Biosemiotics, in its concern with explaining the emergence of, and the relations between, both biological ‘end-directedness’ and semiotic ‘about-ness’ (or what John Deely calls “being towards another” [2001:478]) in nature, would seem a fertile field for re-conceptualizing the notion of intentionality, and thus the online questionnaire seeks to survey and to document the current thinking in the field about this concept.

To encourage maximum response, we have endeavored to keep the online questionnaire short, using multiple choice response buttons in Part 2 and with even the longest of the 5 short answer questions appearing in Part 1 asking for only a one, or at most two, sentence response. You may also choose to respond anonymously, if you wish.

As you can see, we have endeavored this year to make the submission of your Glossary responses as easy as time-efficient possible, so we do hope that as many members of the biosemiotics community will take the few minutes needed to fill out this short online survey and to help us get a sense of how this elusive and important concept should (and perhaps should not) be conceptualized in biosemiotics.

We ask that you kindly do fill out this survey at your earliest convenience and, ideally, well in advance of our annual Gatherings in Biosemiotics conference, which begins on July 4, 2016 in Prague, so we may begin discussing some of the preliminary results of the survey together with one another at that time.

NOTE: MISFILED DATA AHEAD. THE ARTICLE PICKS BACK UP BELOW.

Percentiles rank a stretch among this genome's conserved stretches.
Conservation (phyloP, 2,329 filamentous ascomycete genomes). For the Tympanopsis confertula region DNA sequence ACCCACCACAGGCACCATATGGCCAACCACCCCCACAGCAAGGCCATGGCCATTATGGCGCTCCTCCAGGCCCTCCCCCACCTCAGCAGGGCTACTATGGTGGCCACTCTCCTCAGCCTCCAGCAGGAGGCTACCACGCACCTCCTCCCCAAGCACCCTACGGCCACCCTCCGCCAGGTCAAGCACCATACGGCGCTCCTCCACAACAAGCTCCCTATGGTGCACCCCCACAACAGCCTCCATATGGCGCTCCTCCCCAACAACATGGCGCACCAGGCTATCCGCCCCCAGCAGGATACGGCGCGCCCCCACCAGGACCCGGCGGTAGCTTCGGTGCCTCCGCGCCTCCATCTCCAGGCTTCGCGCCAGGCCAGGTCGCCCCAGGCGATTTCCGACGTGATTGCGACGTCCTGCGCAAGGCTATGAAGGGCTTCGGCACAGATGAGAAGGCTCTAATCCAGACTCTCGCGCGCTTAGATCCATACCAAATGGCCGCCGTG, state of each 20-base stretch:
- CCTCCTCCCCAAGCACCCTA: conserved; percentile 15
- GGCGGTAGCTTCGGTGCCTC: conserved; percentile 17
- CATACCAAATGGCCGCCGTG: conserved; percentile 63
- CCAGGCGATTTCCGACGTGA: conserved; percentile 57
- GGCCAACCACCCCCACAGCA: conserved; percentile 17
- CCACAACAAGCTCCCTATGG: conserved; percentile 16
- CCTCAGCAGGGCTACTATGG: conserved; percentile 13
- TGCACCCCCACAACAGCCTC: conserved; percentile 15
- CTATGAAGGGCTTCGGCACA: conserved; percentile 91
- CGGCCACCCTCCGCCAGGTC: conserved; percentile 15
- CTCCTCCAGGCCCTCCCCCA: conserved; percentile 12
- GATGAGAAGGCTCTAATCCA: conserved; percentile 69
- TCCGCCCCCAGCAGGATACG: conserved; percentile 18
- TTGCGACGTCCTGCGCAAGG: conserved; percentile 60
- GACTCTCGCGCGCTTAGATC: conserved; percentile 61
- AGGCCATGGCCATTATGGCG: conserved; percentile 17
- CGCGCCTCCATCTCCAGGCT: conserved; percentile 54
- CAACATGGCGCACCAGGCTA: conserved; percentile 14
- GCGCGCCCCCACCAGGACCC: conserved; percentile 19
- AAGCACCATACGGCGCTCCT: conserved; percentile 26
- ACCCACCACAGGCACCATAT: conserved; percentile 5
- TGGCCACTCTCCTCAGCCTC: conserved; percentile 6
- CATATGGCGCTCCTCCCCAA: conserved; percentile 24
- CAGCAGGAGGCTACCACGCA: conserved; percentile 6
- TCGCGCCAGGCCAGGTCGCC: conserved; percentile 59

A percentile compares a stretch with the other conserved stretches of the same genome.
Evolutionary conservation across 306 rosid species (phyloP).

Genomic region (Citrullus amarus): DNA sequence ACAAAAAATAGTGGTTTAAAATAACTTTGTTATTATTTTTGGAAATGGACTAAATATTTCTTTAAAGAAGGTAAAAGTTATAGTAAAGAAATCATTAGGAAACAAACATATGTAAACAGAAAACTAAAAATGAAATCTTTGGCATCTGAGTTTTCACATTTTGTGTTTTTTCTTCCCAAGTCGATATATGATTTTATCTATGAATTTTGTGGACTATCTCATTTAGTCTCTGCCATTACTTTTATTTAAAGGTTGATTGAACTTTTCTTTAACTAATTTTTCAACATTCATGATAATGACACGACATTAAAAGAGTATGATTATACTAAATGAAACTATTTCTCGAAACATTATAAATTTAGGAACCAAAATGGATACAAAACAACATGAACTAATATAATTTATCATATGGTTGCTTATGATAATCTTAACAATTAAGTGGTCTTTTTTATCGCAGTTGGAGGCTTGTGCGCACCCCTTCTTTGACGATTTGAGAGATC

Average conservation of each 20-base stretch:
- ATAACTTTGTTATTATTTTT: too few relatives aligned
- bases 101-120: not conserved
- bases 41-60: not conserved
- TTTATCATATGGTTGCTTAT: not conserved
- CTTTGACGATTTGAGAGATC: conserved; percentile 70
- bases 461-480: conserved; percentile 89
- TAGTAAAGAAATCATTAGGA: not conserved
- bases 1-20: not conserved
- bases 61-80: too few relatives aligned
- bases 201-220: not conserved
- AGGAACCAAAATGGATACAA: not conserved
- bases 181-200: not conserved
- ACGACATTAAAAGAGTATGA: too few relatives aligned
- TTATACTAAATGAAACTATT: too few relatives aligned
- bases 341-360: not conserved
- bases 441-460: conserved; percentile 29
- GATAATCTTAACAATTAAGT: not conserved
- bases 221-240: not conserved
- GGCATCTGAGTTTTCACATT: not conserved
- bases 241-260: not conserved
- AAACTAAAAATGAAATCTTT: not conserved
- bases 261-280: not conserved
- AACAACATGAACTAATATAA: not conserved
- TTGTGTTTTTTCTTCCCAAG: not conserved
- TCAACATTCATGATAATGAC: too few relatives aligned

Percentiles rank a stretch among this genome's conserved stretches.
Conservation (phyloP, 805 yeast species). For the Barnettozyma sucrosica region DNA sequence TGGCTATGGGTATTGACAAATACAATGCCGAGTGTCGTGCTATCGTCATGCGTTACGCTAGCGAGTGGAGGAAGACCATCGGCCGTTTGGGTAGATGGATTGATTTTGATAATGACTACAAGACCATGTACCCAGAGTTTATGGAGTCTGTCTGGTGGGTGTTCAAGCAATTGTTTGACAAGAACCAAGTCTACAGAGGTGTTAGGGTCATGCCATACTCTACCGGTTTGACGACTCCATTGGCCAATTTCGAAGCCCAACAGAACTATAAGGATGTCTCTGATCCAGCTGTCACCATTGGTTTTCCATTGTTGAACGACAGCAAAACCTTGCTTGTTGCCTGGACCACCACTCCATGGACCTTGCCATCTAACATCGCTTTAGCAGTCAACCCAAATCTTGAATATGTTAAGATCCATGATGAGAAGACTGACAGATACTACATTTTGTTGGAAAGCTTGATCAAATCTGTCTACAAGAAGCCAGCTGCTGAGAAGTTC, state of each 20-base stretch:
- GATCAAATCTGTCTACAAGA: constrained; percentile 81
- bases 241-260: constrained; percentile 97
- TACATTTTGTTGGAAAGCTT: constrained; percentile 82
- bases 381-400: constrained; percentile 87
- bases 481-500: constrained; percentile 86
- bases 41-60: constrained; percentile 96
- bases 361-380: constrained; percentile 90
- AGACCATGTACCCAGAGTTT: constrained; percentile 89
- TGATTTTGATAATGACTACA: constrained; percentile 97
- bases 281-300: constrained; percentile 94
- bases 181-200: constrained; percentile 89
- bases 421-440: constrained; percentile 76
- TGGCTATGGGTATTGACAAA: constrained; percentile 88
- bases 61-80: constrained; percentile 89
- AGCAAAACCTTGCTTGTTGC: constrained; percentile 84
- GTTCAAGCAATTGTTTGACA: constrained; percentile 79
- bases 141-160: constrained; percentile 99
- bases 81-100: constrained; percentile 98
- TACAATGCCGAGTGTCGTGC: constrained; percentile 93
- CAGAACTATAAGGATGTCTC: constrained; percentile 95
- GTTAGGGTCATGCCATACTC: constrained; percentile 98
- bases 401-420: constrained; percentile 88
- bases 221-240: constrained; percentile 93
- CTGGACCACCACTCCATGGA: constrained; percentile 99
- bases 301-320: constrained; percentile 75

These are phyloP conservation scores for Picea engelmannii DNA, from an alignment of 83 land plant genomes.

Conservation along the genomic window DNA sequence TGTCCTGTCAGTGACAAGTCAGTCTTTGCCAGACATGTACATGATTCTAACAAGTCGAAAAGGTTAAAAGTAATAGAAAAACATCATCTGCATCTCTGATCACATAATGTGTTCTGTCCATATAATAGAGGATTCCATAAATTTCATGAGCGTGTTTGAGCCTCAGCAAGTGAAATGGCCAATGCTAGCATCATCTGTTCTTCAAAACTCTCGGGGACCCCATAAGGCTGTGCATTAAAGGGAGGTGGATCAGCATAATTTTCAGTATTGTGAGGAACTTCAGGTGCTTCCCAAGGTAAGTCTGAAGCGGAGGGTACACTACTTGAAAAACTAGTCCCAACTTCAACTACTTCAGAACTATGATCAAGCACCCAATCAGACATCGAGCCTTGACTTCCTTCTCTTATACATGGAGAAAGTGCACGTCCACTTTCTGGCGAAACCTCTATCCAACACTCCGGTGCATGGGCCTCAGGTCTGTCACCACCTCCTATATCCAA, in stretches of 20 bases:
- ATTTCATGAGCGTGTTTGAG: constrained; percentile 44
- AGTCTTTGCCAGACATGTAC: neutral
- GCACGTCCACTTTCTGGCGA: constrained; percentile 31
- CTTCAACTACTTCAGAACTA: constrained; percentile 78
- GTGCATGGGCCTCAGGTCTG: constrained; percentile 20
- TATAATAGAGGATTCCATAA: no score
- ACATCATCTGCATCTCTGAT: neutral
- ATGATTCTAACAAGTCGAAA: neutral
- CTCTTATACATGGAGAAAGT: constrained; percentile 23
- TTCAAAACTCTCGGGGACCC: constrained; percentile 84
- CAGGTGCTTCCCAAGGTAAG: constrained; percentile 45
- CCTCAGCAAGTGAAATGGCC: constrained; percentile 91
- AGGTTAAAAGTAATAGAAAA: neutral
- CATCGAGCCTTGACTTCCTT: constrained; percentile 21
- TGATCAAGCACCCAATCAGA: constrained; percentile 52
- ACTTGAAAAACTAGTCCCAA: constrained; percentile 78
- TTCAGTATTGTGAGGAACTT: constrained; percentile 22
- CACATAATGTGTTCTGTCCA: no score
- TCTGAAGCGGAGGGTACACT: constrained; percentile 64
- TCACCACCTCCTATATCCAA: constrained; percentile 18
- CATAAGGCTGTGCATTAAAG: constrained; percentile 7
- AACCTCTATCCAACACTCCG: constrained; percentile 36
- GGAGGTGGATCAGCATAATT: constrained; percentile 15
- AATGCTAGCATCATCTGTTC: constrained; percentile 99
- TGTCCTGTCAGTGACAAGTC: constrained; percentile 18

Thank you all once again for your participation in this project. We very much look forward to hearing your thoughts soon!

With all best wishes,

Don Favareau for The Biosemiotic Glossary Project

Sunday, November 22, 2015

CFP: Special Issue of Biosemiotics: Constructive biosemiotics

Call for Papers
Special Issue of Biosemiotics (Springer): Constructive biosemiotics.

The journal Biosemiotics (Springer) is preparing a special issue on “Constructive biosemiotics” guest-edited by Tommi Vehkavaara and Alexei Sharov. By the epithet “constructive“ we are referring to a naturalized approach to agency, normativity, and knowledge that emphasizes the primacy of activity and real construction of the cognitive agents themselves as opposed to the view to agents as mainly passively or mechanically reacting. The aim of the Special Issue is to integrate such constructive approach with biosemiotics so that organisms and perhaps other types of living systems are considered as agents that construct their “knowledge”, i.e. their habits of interpreting signs, their own functional structure, and their environment (that typically includes other agents) they are interacting with. Such constructive perspective is present to some extent in the works of theoretical classics of biosemiotics, especially of Jakob von Uexküll (concepts of functional circle and Umwelt), Gregory Bateson (cybernetics and information), and C.S. Peirce (meaning of sign as constructed by its interpreter). In this special issue we welcome also other constructive starting points – not so often employed in biosemiotics – like Jean Piaget’s constructivism, Richard Lewontin’s emphasis on construction over adaptationism, autopoietic approaches, cybernetics, General systems theory (Ludwig von Bertalanffy), evolutionary epistemology, and interactivism (Mark Bickhard) as far as they are somehow applied to biosemiotic problematics.